Deming:coldfinger

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Contents

Overview

Use of the cold-finger apparatus to determine selective entrapment of solutes or particles in ice.

Materials

Procedure

Detailed Procedure

Day 1. Preliminary work

  • Sterilize containers
    • Beaker 200 mL with stirrer, covered with foil, to hold solution of interest
    • Beaker 300 mL, for melting ice
    • Graduated cylinder (100 mL)
  • Prepare 3 L NaCl solution 25 g/L for external water bath
  • Make NaCl ice cubes with part of the solution prepared above
  • Label microcentrifugue tubes for EPS measurements (ini / fin_ice, fin_sol)
  • Get cuvettes ready for EPS measurement by the PSA method

Day 2. Cold-finger experiments Cold-finger experiments take place in a 8 °C cold room using aseptic technique.

8:00 - 10:00 am

  • Add NaCl solution and half of crushed ice cubes to the external water bath
  • Working in an ice bath under the laminar flow hood, pour 200 mL of initial solution in sterile 200 mL beaker (with stirrer)

(Alternatively, pour 200mL of artificial seawater and add 20 mg of polysaccharide of interest)

  • Take a 1.5 mL aliquot in micro-centrifuge tube and freeze at -20 C until processing with PSA
  • Take a 20 mL aliquot in 50 mL test tube and bring to room temperature to check salinity.
  • Cover beaker with foil
  • Place 200 mL beaker with pre-chilled sample in external bath.
  • Check bath temperature
  • Set the cold finger to -10 C to generate a thin layer of ice by deposition.
  • Once the thin ice layer has been generated, set cold-finger to target temperature.

10:00 am

  • Bring to the cold room: 300mL sterile beaker, chronometer, temperature probe, ethanol flask, kimwipes, waste beaker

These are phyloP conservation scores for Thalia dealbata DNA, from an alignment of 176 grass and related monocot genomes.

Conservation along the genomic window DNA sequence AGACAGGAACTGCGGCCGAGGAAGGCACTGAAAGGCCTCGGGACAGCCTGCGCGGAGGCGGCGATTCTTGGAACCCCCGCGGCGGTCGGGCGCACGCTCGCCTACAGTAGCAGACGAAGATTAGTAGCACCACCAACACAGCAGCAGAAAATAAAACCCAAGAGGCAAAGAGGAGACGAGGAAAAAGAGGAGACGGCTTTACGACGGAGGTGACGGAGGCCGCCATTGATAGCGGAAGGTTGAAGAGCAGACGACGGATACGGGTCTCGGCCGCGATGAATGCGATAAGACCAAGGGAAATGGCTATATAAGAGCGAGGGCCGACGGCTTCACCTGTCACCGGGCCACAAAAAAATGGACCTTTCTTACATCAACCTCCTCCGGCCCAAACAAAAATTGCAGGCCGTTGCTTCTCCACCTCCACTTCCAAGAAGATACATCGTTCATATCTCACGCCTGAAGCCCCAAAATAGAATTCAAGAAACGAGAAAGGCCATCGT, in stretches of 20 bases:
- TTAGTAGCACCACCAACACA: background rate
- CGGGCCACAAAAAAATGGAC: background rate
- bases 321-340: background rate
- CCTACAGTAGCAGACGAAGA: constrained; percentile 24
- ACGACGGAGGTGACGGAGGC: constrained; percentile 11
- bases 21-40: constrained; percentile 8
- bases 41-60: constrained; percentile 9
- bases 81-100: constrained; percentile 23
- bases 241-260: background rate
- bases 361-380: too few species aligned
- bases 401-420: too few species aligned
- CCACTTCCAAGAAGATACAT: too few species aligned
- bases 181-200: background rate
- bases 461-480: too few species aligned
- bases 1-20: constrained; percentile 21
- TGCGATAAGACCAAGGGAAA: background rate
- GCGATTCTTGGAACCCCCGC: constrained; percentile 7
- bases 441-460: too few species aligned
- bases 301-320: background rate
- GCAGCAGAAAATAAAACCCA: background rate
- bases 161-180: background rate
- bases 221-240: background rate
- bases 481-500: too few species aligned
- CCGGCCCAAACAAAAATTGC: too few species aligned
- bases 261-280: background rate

• Clean temperature probe with ethanol and kimwipes
  • Check temperature of the solution
  • When temperature of the solution is close to 0 C, start experiment
  • Measure initial conditions
    • Time
    • Temperature of the solution
    • Temperature of the bath

1:00 pm

  • (OPTIONAL) Measure
    • Time
    • Sample temperature
    • Bath temperature

4 pm

  • Move away coldfinger from the solution to a sterile 300 mL beaker outside of the water bath. When the ice is separated from the liquid fraction, it may release drops of brine. For uniformity, the first two or three drops will be collected as part of the liquid fraction.
  • Increase the temperature of the coldfinger to 5 C until the ice is released
  • Cover with parafilm the beakers containing the ice and liquid fraction and store at –1 C until next day

Day 3. Measurements

  • Let samples equilibrating at room temperature
  • Stir to get an homogeneous solution
  • Subsample 1.5 mL of each fraction (ice and solution) and freeze in micro-centrifuge tube at –15 C until processed with PSA
  • If there is enough solution, take 20 mL and directly measure salinity with conductivity meter, otherwise, dilute with DW to reach 20mL
  • Measure volume of each fraction

Notes

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References

Relevant papers

  1. Ewert, M., & Deming, J. W. (2011). Selective retention in saline ice of extracellular polysaccharides produced by the cold-adapted marine bacterium Colwellia psychrerythraea strain 34H. Annals of Glaciology, 52(57), 111-117. [ewert_and_deming11]
  2. Kuiper, M. J., Lankin, C., Gauthier, S. Y., Walker, V. K., & Davies, P. L. (2003). Purification of antifreeze proteins by adsorption to ice. Biochem. Biophys. Res. Comm., 300(3): 645-648.

    [kuiper_etal03]

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